Wednesday, 25 November 2009


Not much to report over the last couple of weeks, I had a reading week recently and actually managed to get rather a lot done, having spent several hours in the library making notes on this and that. It was a much needed 'break' of sorts, if only from the time-tabled activities.

I am currently trying to think of a research project which will form my thesis. I have a pretty good idea who will be supervising me, a guy over at the institute of cognitive neuroscience who is researching plasticity in the auditory cortex.

Plasticity is something that fascinates me greatly, and one book in particular, 'the brain that changes itself' by Norman Doidge, was more or less the main reason why I applied for this particular course.

Essentially, plasticity (or neuroplasticity) is the ability of the brain to 'rewire' itself, to make new connections. For the century or so since the 'neuron doctrine' came to the forefront of thinking about the brain, it was believed that the structure of the brain was more or less fixed from adolescence onward. Scientists thought that no new brain cells could be formed, and it a part of the brain was damaged then it was lost for life.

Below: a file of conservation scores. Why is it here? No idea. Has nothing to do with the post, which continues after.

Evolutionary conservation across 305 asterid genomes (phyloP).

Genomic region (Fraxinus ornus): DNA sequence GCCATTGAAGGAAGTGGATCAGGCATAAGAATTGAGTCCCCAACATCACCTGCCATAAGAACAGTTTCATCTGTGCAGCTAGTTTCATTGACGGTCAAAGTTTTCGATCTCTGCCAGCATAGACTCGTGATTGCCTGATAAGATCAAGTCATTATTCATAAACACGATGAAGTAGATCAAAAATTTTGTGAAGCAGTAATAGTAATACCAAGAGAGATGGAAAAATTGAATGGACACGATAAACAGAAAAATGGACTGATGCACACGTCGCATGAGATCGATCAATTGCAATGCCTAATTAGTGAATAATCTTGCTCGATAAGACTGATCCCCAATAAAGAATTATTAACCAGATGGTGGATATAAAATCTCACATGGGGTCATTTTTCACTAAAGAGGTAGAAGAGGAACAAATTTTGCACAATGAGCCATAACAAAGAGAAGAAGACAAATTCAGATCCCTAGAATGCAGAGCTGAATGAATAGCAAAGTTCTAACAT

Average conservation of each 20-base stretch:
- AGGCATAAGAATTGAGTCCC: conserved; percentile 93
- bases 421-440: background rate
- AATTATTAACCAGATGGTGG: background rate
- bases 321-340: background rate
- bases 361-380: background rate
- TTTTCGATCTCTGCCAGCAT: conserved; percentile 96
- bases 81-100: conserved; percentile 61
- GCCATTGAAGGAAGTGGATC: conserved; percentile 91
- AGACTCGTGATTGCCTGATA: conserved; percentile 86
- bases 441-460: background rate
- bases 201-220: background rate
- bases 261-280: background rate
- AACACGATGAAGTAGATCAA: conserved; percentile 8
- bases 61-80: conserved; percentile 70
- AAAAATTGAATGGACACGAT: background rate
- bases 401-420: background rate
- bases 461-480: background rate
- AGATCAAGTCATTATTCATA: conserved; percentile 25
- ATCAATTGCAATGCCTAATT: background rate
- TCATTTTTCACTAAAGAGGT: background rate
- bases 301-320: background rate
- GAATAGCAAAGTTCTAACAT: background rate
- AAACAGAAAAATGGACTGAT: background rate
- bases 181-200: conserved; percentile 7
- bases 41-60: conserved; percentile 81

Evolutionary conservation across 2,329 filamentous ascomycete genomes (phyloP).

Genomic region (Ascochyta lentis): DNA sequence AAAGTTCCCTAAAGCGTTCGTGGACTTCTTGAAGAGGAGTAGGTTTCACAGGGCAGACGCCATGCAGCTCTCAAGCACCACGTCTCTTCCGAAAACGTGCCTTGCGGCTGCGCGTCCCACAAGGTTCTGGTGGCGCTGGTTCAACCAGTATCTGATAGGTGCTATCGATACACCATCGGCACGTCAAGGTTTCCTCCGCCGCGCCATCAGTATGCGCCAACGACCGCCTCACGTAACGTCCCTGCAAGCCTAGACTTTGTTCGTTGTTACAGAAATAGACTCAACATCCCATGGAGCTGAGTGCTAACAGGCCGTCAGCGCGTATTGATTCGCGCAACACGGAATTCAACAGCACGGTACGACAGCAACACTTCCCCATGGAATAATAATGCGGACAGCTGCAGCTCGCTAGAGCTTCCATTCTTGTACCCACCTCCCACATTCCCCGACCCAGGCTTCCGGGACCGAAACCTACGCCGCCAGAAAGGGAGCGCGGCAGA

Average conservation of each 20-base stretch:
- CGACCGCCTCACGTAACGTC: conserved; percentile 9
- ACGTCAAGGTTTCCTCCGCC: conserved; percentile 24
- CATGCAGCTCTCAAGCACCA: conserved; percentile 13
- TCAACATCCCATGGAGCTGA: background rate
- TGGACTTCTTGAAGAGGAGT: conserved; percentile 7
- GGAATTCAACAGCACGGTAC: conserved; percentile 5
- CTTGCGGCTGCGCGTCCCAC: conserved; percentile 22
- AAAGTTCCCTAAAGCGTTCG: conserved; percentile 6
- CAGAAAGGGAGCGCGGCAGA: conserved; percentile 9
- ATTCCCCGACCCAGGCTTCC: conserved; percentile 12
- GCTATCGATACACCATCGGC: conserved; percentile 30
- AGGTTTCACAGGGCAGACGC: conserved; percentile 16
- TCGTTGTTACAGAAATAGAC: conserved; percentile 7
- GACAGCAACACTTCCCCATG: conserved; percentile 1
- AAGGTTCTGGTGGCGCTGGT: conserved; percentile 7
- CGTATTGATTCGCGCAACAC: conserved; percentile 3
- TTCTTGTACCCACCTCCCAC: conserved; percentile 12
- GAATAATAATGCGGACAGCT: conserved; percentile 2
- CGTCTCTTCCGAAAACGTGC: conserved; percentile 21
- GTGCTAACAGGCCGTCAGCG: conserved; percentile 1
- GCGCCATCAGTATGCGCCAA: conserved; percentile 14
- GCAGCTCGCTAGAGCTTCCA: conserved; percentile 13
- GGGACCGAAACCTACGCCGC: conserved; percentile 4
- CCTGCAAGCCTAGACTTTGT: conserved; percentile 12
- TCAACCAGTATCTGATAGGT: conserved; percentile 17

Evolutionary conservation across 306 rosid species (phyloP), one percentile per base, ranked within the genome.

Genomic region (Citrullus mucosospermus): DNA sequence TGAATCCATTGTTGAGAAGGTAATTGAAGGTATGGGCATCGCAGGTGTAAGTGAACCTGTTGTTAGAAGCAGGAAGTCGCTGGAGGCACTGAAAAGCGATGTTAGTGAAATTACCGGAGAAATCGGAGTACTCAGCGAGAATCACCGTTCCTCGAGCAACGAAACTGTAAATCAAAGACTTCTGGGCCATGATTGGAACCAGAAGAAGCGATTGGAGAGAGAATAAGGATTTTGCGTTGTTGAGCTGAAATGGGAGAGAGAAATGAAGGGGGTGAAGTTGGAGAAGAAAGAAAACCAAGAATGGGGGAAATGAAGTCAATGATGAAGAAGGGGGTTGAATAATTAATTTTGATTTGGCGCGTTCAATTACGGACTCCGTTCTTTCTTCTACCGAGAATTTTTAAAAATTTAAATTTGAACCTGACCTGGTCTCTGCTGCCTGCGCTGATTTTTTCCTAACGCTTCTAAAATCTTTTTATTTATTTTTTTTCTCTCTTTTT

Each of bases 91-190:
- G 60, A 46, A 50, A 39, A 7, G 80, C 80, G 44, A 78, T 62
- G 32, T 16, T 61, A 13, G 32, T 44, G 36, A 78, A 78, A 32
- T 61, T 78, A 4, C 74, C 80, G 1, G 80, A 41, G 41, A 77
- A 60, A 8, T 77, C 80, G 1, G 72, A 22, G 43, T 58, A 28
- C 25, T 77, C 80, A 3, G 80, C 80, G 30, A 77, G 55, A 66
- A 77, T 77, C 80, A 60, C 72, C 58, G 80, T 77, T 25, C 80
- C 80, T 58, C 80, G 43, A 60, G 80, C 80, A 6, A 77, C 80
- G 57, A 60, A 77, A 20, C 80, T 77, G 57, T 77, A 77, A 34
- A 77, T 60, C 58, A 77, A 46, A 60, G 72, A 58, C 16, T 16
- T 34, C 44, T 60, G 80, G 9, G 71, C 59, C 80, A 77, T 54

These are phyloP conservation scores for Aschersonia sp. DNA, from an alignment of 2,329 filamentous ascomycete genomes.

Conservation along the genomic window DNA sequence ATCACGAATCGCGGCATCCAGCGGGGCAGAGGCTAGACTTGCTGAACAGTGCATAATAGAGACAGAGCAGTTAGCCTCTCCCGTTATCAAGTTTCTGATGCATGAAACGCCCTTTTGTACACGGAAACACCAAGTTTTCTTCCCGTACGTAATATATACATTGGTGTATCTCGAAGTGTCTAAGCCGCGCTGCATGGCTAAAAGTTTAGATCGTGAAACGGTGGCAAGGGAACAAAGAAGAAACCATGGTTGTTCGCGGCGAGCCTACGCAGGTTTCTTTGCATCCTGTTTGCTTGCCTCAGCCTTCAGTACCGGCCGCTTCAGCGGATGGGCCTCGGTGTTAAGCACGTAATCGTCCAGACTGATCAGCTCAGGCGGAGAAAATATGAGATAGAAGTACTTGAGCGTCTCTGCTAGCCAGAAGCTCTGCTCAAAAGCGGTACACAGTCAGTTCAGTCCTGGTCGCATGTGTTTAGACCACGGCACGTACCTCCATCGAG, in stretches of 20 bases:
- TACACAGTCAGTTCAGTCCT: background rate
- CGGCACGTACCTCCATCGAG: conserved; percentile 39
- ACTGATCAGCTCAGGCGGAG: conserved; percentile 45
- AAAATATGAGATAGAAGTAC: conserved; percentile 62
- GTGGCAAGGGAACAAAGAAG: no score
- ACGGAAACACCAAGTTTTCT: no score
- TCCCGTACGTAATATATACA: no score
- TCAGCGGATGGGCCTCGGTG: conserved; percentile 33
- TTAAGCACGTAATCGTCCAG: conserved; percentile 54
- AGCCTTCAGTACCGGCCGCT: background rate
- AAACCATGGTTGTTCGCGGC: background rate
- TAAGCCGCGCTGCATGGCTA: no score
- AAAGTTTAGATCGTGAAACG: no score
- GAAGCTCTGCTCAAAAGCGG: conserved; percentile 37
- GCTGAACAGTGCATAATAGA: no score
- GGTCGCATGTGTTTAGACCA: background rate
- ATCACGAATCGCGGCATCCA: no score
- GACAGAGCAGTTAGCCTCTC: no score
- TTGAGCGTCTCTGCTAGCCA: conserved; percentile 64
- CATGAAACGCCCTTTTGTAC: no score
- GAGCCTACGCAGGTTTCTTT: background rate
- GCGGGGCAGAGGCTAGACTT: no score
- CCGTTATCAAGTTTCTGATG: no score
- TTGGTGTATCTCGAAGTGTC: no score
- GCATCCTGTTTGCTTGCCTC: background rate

Of course, there has to be some degree of plasticity in the brain, otherwise we couldn't form new memories, but we now know that the brain is far, far more plastic than previously thought.

The most exciting research being done in this field that I am aware of is in the area of sensory substitution, most notably the work carried out by a guy by the name of Paul Bach-y-rita.

Bach-y-rita developed a device which could allow the brain to recover one lost sense from another. If I wanted to sensationalise this, I would say he made blind people see again. But that wouldn't quite do him justice - he made them see out of their tongue.

Sounds insane, but it is actually possible. The key concept here is that we don't see with out eyes, just as we don't hear with our ears. All of our senses are essentially electrical information carried to and processed in the brain. For example, the actual physical image of what you see doesn't get any further than the back of the retina, before it becomes a complex series of electrical pulses that are then carried to the visual areas at the back of the brain.

When somebody is blind, it is generally because of a problem with their eyes, rather than the visual areas of the brain. Therefore if an alternative pathway could be found to get these electrical pulses to the visual cortex, you have vision.

What Bach-y-rita invented was a small device that sits on your tongue and converts a picture from a video camera into electrical information. Imagine a strip of plastic with hundreds of tiny electrical points covering it's surface. Each one of these points is like the pixels that make up a digital image, the brighter the pixel the stronger the electrical pulse. Multiply this over the entire surface of the tongue and you can make up a crude image of your visual field. Apparently, when this device is activated it feels like those old 'popping candy' sweets you can get that fizz in your mouth.